The duration of your campaign should be set to align with the length of your sales cycle. However, according to Perfect Audience, you should aim to test longer-scale campaigns (30 to 90 days) against shorter campaigns (three to seven days) to determine what converts best.

4) Don't Forget Burn Pixels

If your product or service only requires a one-time purchase (or you simply don't want to waste your budget on a visitor you've already successfully converted once), you'll want to use a burn pixel.

Essentially, a burn pixel is a line of code that that lives on the "post-transaction" page. When a visitor lands there, they are marked as so and will stop being served ads. 

However, this isn't to say that you shouldn't be focused on marketing to your existing customers. While a burn pixel helps you to conserve your retargeting budget, research from Gartner Group suggests that 80% of your company's future revenue will come from just 20% of your existing customers. That's huge. 

With that said, burn pixels can also be used to remove those who have already converted from your original retargeting campaign so that you can enroll them in a secondary campaign that employs ad copy that speaks to their unique wants and needs as a customer, rather than a visitor. 

5) Conduct A/B Tests

To keep your campaign fresh, you'll want to pay close attention to which ads are performing (and which ads aren't.) To uncover the most effective ads, consider conducting a handful of A/B tests that hone in on specific variables.

For inspiration, check out these A/B testing suggestions:

  • Size: For web campaigns, Perfect Audience found that ads with a resolution of 300 x 250 or 728 x 90 tend to perform best. Testing the size of your retargeting ads could mean the difference between an opportunity lost and a customer closed. 
  • Type of Content: Looking to restore their client's faith in retargeting, Add3 tested offering an ebook versus a whitepaper to reveal a 325% increase in leads. 
  • Value Propositions: Ad real estate is primarily limited, meaning that you have little room to get your point across. To ensure they were delivering the strongest message, Retargeter tested two variations of a value proposition which helped to increase the conversion rate from .22% to .26%.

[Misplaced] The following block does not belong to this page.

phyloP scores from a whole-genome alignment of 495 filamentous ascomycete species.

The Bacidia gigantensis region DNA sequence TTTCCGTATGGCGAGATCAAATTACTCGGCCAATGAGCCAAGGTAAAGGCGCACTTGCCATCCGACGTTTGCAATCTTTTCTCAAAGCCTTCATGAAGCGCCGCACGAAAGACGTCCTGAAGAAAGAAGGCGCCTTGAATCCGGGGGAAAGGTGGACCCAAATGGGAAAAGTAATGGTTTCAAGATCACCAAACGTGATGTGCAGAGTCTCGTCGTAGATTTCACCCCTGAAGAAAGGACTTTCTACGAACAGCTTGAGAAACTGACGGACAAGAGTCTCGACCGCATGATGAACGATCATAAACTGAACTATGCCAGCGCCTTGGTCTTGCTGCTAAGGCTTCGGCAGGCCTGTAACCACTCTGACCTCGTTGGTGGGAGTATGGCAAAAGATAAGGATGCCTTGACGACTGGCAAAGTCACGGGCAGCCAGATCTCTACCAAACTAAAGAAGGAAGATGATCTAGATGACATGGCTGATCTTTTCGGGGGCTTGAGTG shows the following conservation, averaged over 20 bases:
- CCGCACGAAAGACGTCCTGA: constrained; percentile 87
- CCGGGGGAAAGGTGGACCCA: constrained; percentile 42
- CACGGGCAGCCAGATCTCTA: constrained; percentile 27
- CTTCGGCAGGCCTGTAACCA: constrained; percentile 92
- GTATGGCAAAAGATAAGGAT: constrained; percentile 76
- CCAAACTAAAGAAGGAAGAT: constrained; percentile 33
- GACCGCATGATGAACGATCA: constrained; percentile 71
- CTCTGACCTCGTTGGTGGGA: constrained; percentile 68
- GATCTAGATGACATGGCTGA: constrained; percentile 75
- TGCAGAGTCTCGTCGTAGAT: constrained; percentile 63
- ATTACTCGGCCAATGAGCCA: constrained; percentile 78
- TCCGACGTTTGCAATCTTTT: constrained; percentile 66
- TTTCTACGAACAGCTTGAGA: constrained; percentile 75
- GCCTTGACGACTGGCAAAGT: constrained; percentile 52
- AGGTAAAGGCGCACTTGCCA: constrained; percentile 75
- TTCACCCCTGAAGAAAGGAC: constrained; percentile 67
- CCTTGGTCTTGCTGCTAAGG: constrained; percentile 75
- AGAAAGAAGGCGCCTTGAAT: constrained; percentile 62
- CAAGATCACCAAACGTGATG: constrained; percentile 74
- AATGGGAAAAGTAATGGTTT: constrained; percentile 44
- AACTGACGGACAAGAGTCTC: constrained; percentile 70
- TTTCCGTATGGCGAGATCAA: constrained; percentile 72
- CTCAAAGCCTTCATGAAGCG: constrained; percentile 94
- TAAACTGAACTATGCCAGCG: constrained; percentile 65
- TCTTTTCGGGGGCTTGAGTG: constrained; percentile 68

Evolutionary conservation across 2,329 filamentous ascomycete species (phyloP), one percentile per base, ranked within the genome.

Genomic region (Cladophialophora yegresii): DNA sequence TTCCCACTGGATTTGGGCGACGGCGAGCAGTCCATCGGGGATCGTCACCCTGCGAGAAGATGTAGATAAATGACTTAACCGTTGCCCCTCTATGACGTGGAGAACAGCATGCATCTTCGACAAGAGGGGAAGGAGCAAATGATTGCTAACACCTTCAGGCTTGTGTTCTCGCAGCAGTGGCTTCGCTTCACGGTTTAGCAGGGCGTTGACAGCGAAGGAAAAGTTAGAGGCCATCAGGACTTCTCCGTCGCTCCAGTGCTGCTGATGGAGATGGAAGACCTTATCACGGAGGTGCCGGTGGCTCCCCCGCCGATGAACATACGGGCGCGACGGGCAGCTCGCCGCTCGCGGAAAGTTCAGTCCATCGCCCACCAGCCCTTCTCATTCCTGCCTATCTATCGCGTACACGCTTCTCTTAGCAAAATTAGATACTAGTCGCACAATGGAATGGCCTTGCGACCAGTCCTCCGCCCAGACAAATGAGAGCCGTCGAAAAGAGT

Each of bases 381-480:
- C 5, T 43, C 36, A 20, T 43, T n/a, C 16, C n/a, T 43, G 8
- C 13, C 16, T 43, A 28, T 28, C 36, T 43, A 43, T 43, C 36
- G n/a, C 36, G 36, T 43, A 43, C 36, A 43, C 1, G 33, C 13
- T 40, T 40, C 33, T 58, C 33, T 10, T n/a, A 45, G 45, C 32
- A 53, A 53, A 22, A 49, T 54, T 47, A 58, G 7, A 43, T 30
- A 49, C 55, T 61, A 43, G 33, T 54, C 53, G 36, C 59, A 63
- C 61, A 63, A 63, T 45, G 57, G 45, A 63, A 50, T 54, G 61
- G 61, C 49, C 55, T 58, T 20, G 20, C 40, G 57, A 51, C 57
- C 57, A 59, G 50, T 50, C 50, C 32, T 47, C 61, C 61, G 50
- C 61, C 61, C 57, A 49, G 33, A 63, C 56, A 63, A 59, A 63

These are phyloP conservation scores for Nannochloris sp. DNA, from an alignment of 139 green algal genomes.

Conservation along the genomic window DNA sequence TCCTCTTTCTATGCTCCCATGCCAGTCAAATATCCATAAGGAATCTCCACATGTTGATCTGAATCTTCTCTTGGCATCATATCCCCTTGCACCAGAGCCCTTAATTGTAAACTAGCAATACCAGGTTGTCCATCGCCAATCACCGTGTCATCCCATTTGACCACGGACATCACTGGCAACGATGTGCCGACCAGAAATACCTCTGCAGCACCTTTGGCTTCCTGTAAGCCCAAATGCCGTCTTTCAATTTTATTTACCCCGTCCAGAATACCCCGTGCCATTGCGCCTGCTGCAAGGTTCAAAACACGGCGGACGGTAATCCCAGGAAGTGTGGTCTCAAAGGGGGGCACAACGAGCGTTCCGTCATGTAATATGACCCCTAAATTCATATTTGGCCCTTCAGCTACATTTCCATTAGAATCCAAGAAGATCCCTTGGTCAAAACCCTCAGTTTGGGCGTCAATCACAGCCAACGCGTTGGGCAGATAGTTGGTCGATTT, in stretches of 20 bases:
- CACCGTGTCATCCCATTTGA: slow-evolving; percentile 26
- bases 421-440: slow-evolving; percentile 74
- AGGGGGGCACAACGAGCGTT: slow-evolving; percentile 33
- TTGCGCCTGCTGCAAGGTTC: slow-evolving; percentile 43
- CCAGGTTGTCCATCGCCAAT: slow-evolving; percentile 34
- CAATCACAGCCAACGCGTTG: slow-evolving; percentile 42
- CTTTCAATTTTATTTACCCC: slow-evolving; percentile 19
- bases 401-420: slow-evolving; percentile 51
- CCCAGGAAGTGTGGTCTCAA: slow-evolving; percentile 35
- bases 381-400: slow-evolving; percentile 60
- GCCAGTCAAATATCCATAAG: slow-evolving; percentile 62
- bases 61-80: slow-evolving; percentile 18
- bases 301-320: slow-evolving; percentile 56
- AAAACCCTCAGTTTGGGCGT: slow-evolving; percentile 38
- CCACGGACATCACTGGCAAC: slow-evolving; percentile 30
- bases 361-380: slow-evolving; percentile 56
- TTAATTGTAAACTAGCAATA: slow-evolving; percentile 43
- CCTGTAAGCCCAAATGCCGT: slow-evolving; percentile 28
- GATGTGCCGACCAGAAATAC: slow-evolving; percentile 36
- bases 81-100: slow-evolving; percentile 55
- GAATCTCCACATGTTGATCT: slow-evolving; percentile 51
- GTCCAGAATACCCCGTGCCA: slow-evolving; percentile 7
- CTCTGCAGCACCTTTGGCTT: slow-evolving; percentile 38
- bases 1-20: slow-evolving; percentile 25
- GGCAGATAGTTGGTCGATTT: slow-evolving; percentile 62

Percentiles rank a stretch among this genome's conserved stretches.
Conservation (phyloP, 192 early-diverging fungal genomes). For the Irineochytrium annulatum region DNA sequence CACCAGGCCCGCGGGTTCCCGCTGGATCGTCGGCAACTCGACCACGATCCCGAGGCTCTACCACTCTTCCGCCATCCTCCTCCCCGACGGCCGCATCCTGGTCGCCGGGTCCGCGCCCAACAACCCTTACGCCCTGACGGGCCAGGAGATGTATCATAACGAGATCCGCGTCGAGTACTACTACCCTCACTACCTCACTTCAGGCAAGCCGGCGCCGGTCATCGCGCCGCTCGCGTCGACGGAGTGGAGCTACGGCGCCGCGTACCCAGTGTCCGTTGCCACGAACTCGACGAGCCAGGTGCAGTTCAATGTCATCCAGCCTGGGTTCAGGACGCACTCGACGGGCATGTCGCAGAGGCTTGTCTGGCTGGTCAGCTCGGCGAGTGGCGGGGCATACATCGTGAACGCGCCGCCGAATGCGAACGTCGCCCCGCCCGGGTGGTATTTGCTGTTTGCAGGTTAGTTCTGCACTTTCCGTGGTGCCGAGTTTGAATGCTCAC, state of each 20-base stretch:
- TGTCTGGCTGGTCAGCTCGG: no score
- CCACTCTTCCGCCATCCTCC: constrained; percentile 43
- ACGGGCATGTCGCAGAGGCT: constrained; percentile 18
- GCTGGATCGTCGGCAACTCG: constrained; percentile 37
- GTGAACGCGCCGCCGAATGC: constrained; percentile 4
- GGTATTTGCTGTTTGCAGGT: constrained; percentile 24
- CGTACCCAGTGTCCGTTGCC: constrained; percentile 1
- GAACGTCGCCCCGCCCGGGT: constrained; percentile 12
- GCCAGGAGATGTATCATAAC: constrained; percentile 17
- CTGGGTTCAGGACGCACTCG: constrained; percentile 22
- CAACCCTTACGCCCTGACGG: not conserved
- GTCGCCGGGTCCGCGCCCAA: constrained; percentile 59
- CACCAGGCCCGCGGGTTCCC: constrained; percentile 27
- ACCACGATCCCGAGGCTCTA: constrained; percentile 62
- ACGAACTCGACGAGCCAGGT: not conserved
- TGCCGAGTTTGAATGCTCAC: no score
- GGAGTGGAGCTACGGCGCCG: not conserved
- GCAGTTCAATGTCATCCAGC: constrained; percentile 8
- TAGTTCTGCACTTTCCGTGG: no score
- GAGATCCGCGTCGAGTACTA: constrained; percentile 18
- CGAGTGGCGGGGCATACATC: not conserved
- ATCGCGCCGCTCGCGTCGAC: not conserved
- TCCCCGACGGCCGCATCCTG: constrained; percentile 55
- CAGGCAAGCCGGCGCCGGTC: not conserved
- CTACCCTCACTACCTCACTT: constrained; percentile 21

6) Rotate Your Creatives

If you went to a movie theater that never updated their film selection, would you keep going back for more? Or would you find a new movie theater?

Sure, we've all rewatched our favorite movies over and over again, but after awhile, they become predictable. And suddenly, that element of suspense and enchantment is gone. 

To ensure that you're keeping your visitors curious, it's important that you have a plan for rotation. Rather than serving up the same thing every week (think grade school cafeteria menu), you'll want to swap out some of your existing ads with fresh ones to pique the interest of both new and existing visitors. 

This will help to combat banner blindness and provide you with an opportunity to test out some new ad copy. 

Has your company experimented with retargeting? What type of return have you seen from it? We'd love to hear about it in the comments section below.

Perfect Audience is now an integration partner. With it, you can connect your marketing and advertising together with ease by creating retagreting audiences based on HubSpot Smart Lists. Check it out here


Topics: Retargeting